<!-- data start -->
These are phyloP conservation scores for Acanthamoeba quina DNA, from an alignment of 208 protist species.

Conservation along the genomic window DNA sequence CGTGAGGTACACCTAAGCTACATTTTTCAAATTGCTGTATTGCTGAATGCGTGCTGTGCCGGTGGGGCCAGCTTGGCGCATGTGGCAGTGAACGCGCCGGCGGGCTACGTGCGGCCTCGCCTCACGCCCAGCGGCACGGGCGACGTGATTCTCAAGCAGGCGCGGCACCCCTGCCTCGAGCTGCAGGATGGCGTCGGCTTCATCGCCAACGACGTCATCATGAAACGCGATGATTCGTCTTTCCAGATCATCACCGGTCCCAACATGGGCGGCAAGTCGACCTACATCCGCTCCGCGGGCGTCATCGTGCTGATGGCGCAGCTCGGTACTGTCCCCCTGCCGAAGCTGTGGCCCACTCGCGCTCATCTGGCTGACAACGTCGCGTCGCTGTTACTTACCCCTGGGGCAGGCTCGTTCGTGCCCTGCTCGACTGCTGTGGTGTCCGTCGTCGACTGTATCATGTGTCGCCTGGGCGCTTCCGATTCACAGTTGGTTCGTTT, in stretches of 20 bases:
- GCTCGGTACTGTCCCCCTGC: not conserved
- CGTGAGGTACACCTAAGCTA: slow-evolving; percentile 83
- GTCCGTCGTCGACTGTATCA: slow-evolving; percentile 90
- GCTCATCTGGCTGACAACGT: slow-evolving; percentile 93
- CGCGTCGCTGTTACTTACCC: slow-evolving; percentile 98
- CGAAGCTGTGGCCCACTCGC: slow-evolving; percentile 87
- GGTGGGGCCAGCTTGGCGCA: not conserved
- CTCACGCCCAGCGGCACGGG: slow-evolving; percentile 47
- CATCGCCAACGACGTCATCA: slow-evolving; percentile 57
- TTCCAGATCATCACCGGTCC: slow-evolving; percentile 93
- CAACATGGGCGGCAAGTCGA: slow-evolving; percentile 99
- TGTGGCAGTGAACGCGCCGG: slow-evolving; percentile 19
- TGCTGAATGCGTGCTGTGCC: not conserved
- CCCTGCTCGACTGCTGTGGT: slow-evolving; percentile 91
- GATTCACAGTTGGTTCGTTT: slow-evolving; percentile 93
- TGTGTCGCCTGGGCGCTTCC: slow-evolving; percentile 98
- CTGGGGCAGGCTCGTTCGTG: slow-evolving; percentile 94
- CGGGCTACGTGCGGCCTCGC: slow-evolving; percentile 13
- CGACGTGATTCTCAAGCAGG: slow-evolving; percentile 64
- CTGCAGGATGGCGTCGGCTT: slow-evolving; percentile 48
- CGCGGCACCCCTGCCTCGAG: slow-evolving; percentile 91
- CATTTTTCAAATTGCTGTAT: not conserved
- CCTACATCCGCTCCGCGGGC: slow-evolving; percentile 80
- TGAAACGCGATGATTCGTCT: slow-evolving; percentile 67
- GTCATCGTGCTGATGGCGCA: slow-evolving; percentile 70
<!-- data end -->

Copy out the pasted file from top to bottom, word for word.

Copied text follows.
These are phyloP conservation scores for Acanthamoeba quina DNA, from an alignment of 208 protist species.

Conservation along the genomic window DNA sequence CGTGAGGTACACCTAAGCTACATTTTTCAAATTGCTGTATTGCTGAATGCGTGCTGTGCCGGTGGGGCCAGCTTGGCGCATGTGGCAGTGAACGCGCCGGCGGGCTACGTGCGGCCTCGCCTCACGCCCAGCGGCACGGGCGACGTGATTCTCAAGCAGGCGCGGCACCCCTGCCTCGAGCTGCAGGATGGCGTCGGCTTCATCGCCAACGACGTCATCATGAAACGCGATGATTCGTCTTTCCAGATCATCACCGGTCCCAACATGGGCGGCAAGTCGACCTACATCCGCTCCGCGGGCGTCATCGTGCTGATGGCGCAGCTCGGTACTGTCCCCCTGCCGAAGCTGTGGCCCACTCGCGCTCATCTGGCTGACAACGTCGCGTCGCTGTTACTTACCCCTGGGGCAGGCTCGTTCGTGCCCTGCTCGACTGCTGTGGTGTCCGTCGTCGACTGTATCATGTGTCGCCTGGGCGCTTCCGATTCACAGTTGGTTCGTTT, in stretches of 20 bases:
- GCTCGGTACTGTCCCCCTGC: not conserved
- CGTGAGGTACACCTAAGCTA: slow-evolving; percentile 83
- GTCCGTCGTCGACTGTATCA: slow-evolving; percentile 90
- GCTCATCTGGCTGACAACGT: slow-evolving; percentile 93
- CGCGTCGCTGTTACTTACCC: slow-evolving; percentile 98
- CGAAGCTGTGGCCCACTCGC: slow-evolving; percentile 87
- GGTGGGGCCAGCTTGGCGCA: not conserved
- CTCACGCCCAGCGGCACGGG: slow-evolving; percentile 47
- CATCGCCAACGACGTCATCA: slow-evolving; percentile 57
- TTCCAGATCATCACCGGTCC: slow-evolving; percentile 93
- CAACATGGGCGGCAAGTCGA: slow-evolving; percentile 99
- TGTGGCAGTGAACGCGCCGG: slow-evolving; percentile 19
- TGCTGAATGCGTGCTGTGCC: not conserved
- CCCTGCTCGACTGCTGTGGT: slow-evolving; percentile 91
- GATTCACAGTTGGTTCGTTT: slow-evolving; percentile 93
- TGTGTCGCCTGGGCGCTTCC: slow-evolving; percentile 98
- CTGGGGCAGGCTCGTTCGTG: slow-evolving; percentile 94
- CGGGCTACGTGCGGCCTCGC: slow-evolving; percentile 13
- CGACGTGATTCTCAAGCAGG: slow-evolving; percentile 64
- CTGCAGGATGGCGTCGGCTT: slow-evolving; percentile 48
- CGCGGCACCCCTGCCTCGAG: slow-evolving; percentile 91
- CATTTTTCAAATTGCTGTAT: not conserved
- CCTACATCCGCTCCGCGGGC: slow-evolving; percentile 80
- TGAAACGCGATGATTCGTCT: slow-evolving; percentile 67
- GTCATCGTGCTGATGGCGCA: slow-evolving; percentile 70